The water quality in public swimming pools may be a health hazard, according to a report by the Guangdong
The report, which was issued after a recent province-wide inspection of public swimming pools, said water in about a third of the province's pools was unsanitary.
"The water in some pools, particularly those in residential areas, has been found to contain too much chlorine residue, which could pose a threat to human eyes and noses," said Huang Fei, deputy director of the provincial health department.
No more than 69 percent of the 481 pools targeted by the inspection were up to standard in terms of chlorine use.
According to the national regulation on public swimming pools, the acceptable standard for free residue chlorine is about 0.2-0.6 mg per liter.
"Because of the hot weather, an increasing number of people are thronging into pools. This might be one reason for the overuse of chlorine," Huang said.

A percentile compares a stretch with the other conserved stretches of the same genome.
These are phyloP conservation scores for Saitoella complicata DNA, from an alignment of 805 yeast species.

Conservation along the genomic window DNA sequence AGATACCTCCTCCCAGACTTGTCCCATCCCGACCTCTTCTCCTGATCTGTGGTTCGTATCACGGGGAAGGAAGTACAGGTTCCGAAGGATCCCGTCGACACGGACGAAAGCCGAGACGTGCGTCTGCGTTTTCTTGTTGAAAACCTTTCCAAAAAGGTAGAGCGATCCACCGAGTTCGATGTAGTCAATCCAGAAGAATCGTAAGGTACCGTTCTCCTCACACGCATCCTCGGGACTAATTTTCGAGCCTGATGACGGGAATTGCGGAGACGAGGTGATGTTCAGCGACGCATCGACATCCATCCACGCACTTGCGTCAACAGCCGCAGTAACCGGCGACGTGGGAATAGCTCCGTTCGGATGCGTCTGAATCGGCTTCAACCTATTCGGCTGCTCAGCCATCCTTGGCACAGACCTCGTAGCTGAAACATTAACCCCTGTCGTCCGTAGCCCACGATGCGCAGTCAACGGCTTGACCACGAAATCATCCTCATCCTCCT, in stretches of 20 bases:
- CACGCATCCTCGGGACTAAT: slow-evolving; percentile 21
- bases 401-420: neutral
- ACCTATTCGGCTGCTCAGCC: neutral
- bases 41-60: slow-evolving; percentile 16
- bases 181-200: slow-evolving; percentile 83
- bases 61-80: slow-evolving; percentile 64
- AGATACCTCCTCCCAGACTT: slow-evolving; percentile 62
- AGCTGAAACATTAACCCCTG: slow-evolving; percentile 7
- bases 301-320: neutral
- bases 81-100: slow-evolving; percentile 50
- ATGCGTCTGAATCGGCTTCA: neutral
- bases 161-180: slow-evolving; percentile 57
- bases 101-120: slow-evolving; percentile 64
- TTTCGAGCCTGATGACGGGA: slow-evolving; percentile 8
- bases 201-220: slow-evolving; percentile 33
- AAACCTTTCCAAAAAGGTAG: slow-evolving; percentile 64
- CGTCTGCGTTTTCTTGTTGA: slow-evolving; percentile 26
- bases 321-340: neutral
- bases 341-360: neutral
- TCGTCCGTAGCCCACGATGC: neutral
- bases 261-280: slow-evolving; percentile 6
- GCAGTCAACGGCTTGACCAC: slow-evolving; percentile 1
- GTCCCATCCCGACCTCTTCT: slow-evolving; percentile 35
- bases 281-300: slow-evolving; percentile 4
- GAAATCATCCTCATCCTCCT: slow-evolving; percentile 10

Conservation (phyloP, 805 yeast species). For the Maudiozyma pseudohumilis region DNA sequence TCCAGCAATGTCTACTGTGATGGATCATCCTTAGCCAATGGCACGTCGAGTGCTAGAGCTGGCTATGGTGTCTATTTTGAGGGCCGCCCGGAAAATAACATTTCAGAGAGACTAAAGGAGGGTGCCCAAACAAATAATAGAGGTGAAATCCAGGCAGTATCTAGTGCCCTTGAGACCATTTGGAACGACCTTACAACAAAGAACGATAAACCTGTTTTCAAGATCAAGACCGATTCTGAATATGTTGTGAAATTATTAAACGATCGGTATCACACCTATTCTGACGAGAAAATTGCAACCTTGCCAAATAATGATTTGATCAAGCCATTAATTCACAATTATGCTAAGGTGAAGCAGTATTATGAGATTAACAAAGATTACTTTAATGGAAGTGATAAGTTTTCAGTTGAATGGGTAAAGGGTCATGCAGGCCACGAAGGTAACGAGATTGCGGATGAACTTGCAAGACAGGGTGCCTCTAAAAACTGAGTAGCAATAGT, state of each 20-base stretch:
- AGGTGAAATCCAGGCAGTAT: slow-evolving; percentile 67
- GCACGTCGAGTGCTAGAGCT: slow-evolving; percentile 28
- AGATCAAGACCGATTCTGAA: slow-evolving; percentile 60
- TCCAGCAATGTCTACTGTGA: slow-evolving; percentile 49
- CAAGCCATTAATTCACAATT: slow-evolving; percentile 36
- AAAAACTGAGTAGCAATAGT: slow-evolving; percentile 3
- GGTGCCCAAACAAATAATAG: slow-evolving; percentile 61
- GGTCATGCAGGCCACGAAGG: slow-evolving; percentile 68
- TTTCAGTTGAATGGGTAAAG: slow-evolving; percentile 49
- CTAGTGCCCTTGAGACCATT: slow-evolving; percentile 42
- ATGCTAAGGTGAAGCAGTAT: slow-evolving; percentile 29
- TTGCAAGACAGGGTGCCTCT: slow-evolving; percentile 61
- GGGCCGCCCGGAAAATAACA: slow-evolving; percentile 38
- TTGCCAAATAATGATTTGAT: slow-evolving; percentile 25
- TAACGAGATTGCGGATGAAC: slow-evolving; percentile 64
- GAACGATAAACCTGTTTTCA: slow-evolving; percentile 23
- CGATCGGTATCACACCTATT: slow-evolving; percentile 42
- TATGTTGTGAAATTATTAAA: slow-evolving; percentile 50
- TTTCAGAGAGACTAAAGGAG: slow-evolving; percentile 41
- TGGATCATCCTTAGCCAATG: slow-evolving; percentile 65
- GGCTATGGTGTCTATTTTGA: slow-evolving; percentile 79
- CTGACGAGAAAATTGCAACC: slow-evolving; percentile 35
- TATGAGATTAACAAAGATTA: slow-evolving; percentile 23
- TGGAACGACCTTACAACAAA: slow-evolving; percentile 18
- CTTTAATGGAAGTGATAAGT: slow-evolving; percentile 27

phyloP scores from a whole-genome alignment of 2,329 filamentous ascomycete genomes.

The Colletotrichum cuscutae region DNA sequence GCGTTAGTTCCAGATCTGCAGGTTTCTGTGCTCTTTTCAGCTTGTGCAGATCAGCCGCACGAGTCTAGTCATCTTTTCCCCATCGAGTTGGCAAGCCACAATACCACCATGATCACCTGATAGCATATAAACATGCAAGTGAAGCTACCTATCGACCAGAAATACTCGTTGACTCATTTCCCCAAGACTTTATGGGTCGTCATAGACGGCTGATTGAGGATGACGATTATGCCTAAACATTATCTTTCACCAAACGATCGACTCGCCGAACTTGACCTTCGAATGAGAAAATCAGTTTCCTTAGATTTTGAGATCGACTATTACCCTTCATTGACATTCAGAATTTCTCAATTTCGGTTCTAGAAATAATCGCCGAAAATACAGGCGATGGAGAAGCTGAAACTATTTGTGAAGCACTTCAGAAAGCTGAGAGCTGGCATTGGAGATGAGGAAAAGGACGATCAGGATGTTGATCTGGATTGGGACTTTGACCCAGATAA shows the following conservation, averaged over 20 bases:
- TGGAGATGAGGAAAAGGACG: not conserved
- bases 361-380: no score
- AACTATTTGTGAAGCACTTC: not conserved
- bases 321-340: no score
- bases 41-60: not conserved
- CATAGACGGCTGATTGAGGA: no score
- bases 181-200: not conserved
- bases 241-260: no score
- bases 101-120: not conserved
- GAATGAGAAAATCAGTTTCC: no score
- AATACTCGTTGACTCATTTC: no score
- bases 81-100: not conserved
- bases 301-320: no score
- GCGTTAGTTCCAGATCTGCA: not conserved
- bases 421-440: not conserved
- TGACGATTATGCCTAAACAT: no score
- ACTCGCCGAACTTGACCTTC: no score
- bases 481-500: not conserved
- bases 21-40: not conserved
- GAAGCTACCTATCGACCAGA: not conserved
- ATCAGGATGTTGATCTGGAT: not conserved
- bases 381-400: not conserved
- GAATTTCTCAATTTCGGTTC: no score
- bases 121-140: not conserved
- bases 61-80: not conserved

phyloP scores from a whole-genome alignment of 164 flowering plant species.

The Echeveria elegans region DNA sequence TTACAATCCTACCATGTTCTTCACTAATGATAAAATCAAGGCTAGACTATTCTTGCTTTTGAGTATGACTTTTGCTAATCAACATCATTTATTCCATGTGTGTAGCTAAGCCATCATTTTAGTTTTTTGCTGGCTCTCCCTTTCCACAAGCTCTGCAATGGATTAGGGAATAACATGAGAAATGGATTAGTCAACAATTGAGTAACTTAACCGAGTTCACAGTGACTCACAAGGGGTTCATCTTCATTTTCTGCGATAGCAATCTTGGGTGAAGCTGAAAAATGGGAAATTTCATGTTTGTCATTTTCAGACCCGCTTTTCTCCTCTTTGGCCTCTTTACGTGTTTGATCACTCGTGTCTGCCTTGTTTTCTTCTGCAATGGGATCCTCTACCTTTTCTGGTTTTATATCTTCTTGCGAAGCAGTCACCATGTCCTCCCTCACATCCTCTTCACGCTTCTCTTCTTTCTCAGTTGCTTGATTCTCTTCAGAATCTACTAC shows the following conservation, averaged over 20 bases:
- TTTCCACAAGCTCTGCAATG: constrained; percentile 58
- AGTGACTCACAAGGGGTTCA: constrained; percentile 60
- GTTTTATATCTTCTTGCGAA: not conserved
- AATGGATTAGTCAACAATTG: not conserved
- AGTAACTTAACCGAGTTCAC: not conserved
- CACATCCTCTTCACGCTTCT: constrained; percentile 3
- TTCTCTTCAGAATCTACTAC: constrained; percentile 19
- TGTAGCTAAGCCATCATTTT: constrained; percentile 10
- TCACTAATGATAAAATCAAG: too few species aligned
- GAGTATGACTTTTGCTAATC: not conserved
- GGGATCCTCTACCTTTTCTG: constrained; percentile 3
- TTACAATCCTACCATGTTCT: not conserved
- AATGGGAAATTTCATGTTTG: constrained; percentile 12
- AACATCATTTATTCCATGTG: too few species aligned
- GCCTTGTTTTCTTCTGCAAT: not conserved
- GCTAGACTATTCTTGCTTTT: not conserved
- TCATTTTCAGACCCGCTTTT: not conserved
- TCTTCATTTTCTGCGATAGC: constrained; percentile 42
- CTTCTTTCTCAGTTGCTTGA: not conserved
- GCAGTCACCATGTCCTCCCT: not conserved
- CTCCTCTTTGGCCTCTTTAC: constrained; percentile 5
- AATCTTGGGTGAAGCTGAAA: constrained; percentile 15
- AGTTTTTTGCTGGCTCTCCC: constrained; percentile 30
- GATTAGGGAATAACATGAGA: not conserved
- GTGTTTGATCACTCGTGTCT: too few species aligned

In Dongguan, the water in only about 10 percent of swimming pools is up to standard, according to the report.
"We will also introduce a grading system for swimming pools in the near future. If they fail to meet the lowest water quality standard, the pools will be forced to stop business," Huang said.
Swimmers have contributed to the unsanitary conditions in pools because of their poor health, according to Huang.
"I have never been asked to show a health certificate at a swimming pool. I need only to buy a ticket before I go into the pool," said Deng Yilian, a local resident in Guangzhou, capital of the province.
(China Daily July 17, 2007)